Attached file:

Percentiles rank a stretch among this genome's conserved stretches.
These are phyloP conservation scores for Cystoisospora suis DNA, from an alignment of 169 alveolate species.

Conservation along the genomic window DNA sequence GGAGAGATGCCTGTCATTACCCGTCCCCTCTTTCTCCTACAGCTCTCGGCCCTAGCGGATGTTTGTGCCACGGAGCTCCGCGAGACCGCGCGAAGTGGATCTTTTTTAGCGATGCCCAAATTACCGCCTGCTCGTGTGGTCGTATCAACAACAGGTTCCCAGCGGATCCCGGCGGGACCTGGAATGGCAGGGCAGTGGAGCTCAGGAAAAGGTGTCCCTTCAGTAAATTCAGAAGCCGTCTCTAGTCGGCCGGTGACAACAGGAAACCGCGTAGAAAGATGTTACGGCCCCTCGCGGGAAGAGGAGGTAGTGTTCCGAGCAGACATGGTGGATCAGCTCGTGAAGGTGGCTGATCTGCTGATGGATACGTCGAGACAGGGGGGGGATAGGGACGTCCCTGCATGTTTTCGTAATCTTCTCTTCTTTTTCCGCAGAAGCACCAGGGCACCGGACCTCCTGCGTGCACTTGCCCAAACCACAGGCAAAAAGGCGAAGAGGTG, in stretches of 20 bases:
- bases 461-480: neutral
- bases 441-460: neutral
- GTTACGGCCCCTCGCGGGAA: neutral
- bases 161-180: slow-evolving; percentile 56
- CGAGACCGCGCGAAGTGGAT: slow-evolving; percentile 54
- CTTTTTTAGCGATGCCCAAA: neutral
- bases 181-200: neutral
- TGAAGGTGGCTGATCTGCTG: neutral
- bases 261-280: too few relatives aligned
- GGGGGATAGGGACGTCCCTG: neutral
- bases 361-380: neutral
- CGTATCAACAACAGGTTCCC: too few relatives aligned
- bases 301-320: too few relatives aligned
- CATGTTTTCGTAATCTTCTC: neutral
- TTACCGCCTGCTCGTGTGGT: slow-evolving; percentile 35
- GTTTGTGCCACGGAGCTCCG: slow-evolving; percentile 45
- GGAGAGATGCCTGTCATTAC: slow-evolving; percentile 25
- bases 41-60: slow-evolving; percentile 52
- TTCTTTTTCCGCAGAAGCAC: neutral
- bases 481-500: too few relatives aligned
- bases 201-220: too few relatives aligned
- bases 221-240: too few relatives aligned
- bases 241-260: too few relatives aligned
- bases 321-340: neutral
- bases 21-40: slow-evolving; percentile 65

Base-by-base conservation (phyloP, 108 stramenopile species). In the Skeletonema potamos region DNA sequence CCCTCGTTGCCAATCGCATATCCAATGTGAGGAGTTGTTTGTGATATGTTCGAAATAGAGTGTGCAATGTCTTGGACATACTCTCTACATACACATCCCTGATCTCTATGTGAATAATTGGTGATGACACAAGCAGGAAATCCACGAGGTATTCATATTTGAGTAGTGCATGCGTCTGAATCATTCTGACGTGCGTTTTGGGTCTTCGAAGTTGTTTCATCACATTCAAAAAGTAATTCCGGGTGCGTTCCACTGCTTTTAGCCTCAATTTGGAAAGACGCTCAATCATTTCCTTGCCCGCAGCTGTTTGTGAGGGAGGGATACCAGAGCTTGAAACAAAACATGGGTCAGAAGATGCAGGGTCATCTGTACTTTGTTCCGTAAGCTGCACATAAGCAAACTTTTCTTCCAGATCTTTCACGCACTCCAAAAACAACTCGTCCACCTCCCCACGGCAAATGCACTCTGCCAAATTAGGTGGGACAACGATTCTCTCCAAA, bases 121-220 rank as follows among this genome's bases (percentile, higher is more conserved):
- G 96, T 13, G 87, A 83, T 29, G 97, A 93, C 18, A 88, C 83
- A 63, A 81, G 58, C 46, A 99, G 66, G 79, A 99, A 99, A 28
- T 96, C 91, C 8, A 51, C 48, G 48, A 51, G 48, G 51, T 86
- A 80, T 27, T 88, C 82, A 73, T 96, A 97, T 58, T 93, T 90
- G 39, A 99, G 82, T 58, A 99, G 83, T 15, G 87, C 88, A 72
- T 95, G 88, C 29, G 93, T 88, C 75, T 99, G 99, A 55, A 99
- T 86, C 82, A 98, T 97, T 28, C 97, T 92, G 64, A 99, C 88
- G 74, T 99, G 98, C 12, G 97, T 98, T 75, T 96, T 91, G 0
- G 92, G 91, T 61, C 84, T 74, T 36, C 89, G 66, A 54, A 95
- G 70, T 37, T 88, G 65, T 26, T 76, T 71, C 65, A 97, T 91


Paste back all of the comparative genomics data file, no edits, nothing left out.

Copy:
Percentiles rank a stretch among this genome's conserved stretches.
These are phyloP conservation scores for Cystoisospora suis DNA, from an alignment of 169 alveolate species.

Conservation along the genomic window DNA sequence GGAGAGATGCCTGTCATTACCCGTCCCCTCTTTCTCCTACAGCTCTCGGCCCTAGCGGATGTTTGTGCCACGGAGCTCCGCGAGACCGCGCGAAGTGGATCTTTTTTAGCGATGCCCAAATTACCGCCTGCTCGTGTGGTCGTATCAACAACAGGTTCCCAGCGGATCCCGGCGGGACCTGGAATGGCAGGGCAGTGGAGCTCAGGAAAAGGTGTCCCTTCAGTAAATTCAGAAGCCGTCTCTAGTCGGCCGGTGACAACAGGAAACCGCGTAGAAAGATGTTACGGCCCCTCGCGGGAAGAGGAGGTAGTGTTCCGAGCAGACATGGTGGATCAGCTCGTGAAGGTGGCTGATCTGCTGATGGATACGTCGAGACAGGGGGGGGATAGGGACGTCCCTGCATGTTTTCGTAATCTTCTCTTCTTTTTCCGCAGAAGCACCAGGGCACCGGACCTCCTGCGTGCACTTGCCCAAACCACAGGCAAAAAGGCGAAGAGGTG, in stretches of 20 bases:
- bases 461-480: neutral
- bases 441-460: neutral
- GTTACGGCCCCTCGCGGGAA: neutral
- bases 161-180: slow-evolving; percentile 56
- CGAGACCGCGCGAAGTGGAT: slow-evolving; percentile 54
- CTTTTTTAGCGATGCCCAAA: neutral
- bases 181-200: neutral
- TGAAGGTGGCTGATCTGCTG: neutral
- bases 261-280: too few relatives aligned
- GGGGGATAGGGACGTCCCTG: neutral
- bases 361-380: neutral
- CGTATCAACAACAGGTTCCC: too few relatives aligned
- bases 301-320: too few relatives aligned
- CATGTTTTCGTAATCTTCTC: neutral
- TTACCGCCTGCTCGTGTGGT: slow-evolving; percentile 35
- GTTTGTGCCACGGAGCTCCG: slow-evolving; percentile 45
- GGAGAGATGCCTGTCATTAC: slow-evolving; percentile 25
- bases 41-60: slow-evolving; percentile 52
- TTCTTTTTCCGCAGAAGCAC: neutral
- bases 481-500: too few relatives aligned
- bases 201-220: too few relatives aligned
- bases 221-240: too few relatives aligned
- bases 241-260: too few relatives aligned
- bases 321-340: neutral
- bases 21-40: slow-evolving; percentile 65

Base-by-base conservation (phyloP, 108 stramenopile species). In the Skeletonema potamos region DNA sequence CCCTCGTTGCCAATCGCATATCCAATGTGAGGAGTTGTTTGTGATATGTTCGAAATAGAGTGTGCAATGTCTTGGACATACTCTCTACATACACATCCCTGATCTCTATGTGAATAATTGGTGATGACACAAGCAGGAAATCCACGAGGTATTCATATTTGAGTAGTGCATGCGTCTGAATCATTCTGACGTGCGTTTTGGGTCTTCGAAGTTGTTTCATCACATTCAAAAAGTAATTCCGGGTGCGTTCCACTGCTTTTAGCCTCAATTTGGAAAGACGCTCAATCATTTCCTTGCCCGCAGCTGTTTGTGAGGGAGGGATACCAGAGCTTGAAACAAAACATGGGTCAGAAGATGCAGGGTCATCTGTACTTTGTTCCGTAAGCTGCACATAAGCAAACTTTTCTTCCAGATCTTTCACGCACTCCAAAAACAACTCGTCCACCTCCCCACGGCAAATGCACTCTGCCAAATTAGGTGGGACAACGATTCTCTCCAAA, bases 121-220 rank as follows among this genome's bases (percentile, higher is more conserved):
- G 96, T 13, G 87, A 83, T 29, G 97, A 93, C 18, A 88, C 83
- A 63, A 81, G 58, C 46, A 99, G 66, G 79, A 99, A 99, A 28
- T 96, C 91, C 8, A 51, C 48, G 48, A 51, G 48, G 51, T 86
- A 80, T 27, T 88, C 82, A 73, T 96, A 97, T 58, T 93, T 90
- G 39, A 99, G 82, T 58, A 99, G 83, T 15, G 87, C 88, A 72
- T 95, G 88, C 29, G 93, T 88, C 75, T 99, G 99, A 55, A 99
- T 86, C 82, A 98, T 97, T 28, C 97, T 92, G 64, A 99, C 88
- G 74, T 99, G 98, C 12, G 97, T 98, T 75, T 96, T 91, G 0
- G 92, G 91, T 61, C 84, T 74, T 36, C 89, G 66, A 54, A 95
- G 70, T 37, T 88, G 65, T 26, T 76, T 71, C 65, A 97, T 91